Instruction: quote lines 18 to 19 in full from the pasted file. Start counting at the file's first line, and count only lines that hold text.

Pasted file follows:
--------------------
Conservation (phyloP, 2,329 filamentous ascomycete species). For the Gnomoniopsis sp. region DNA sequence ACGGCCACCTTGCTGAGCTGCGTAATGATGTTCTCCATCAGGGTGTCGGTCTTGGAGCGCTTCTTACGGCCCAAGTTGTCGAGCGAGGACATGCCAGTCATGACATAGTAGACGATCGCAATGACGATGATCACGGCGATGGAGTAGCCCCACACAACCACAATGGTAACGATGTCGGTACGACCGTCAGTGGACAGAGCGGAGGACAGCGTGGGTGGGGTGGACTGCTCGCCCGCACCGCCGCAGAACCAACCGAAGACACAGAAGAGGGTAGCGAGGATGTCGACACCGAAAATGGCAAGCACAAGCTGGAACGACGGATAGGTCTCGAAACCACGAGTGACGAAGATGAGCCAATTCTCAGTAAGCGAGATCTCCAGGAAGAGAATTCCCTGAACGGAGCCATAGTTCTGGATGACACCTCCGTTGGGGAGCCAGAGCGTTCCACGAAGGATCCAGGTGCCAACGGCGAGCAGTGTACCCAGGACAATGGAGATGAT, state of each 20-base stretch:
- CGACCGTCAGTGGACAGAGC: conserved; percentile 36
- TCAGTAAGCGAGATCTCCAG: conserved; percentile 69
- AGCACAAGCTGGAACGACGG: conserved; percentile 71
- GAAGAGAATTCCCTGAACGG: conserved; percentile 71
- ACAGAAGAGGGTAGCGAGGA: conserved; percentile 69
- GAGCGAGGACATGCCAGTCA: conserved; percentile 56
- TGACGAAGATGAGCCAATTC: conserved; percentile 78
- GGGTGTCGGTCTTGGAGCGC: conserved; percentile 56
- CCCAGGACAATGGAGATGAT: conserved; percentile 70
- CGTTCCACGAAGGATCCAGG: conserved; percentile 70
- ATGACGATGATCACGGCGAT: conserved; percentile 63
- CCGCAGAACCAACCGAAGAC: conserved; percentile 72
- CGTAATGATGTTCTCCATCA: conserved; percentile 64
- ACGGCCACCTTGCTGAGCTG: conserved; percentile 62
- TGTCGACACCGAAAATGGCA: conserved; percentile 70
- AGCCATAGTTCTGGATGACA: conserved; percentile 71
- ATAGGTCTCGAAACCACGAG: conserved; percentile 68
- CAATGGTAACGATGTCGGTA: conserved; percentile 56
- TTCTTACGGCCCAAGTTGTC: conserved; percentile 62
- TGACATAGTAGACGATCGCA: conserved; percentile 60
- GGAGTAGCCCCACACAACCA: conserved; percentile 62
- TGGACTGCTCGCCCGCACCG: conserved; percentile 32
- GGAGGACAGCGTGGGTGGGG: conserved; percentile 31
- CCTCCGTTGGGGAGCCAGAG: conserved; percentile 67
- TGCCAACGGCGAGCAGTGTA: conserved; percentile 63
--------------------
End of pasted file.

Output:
- ATAGGTCTCGAAACCACGAG: conserved; percentile 68
- CAATGGTAACGATGTCGGTA: conserved; percentile 56